MS8: ADOSAE, YA Fantasy
- Some background on this project: I've had this idea since forever. Remember the book of my heart I mentioned earlier M4? I guess I should have said one book from a series of my heart. Totally dangerous territory, but I can't help it. This project is my prequel to M4. It's dangerous because you should never put all your eggs in one basket, but there's something about the world and the wide nest of characters that I'm desperate to explore. I guess the one perk of not being agented right now is the fact that I get to write whatever I want for the sake of pure enjoyment. To be frank, this world is my escape so I'm gonna roll with it because I love it so much. And that's kind of awesome because I'm going to follow my heart. It's also a great break from the serious contemporary WIP above.
- Outlining - My process changes with every book, but on this one, I couldn't help but recreate my environment from M4, so I went through my drive and notebooks to see how I outlined it and it was so simple. So simple I feel like I'm cheating. M4 only used a skimpy outline and a list of possible scenes that I kept adding to as I wrote the story. So for M8 I'm doing the same, but I'm going to be a tad bit more detailed since I won't be drafting this baby until January.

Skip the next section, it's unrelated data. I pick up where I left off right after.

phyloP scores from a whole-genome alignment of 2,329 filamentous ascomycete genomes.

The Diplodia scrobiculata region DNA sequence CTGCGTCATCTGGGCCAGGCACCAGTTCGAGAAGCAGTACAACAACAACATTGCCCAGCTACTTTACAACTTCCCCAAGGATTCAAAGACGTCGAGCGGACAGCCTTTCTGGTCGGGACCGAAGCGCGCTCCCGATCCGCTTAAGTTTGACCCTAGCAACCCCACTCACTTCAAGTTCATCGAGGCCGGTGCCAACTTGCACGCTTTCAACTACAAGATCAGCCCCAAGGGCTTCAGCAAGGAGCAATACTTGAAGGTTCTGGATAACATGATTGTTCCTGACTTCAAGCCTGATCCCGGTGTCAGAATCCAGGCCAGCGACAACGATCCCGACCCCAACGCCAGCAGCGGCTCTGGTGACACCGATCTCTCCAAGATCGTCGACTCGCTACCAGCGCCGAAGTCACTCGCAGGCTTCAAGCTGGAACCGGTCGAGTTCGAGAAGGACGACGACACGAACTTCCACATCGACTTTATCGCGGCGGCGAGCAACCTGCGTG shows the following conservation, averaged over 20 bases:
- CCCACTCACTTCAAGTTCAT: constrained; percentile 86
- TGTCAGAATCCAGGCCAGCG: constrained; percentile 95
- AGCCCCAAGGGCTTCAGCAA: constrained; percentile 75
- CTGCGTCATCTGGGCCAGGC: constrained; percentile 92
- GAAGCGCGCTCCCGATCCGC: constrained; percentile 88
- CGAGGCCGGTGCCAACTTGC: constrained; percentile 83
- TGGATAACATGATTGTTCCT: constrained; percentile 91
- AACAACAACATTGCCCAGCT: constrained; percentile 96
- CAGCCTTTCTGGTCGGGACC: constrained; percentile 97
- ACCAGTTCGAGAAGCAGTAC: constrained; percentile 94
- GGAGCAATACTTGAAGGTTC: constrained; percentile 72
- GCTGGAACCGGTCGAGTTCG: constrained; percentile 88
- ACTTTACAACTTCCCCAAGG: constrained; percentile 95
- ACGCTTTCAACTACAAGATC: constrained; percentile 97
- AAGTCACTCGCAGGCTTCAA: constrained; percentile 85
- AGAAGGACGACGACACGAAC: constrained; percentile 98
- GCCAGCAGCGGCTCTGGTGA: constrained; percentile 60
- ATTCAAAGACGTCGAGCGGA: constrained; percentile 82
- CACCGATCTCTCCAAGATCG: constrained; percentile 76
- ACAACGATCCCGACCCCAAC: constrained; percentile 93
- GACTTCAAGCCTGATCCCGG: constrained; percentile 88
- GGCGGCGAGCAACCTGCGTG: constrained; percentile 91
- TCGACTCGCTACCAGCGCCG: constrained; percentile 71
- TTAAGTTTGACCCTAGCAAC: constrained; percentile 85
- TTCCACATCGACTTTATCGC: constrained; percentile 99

- How I Outline (in 3 Layers):
- I first start with a skeleton plot (a la Sarah Dessen). Find your beginning, your midpoint, and then the end. Once you have that, make a list of scenes and try to put them in natural order that gets you from Point A to Point B. Or in this case from the beginning, middle, to end. For this part, try not to think too much, just let your creative side loose and capture all those images floating in your mind. By this point you have a very skeletal outline that might look like a scene list, and you might get stuck. Totally okay, because that brings us to layer two.
- Now that I have an idea of what my plot looks like, I start to think about my major characters. Who are they? What do they want? Need? Afraid of? This method is something Marissa Meyer delves into on her blog and it's always stuck with me. Plot is really your characters doing stuff. i.e. making decisions, that lead them to another, and so on until it gets progressively worst for the character (but great for the reader). I'll drop the link here for you to check out.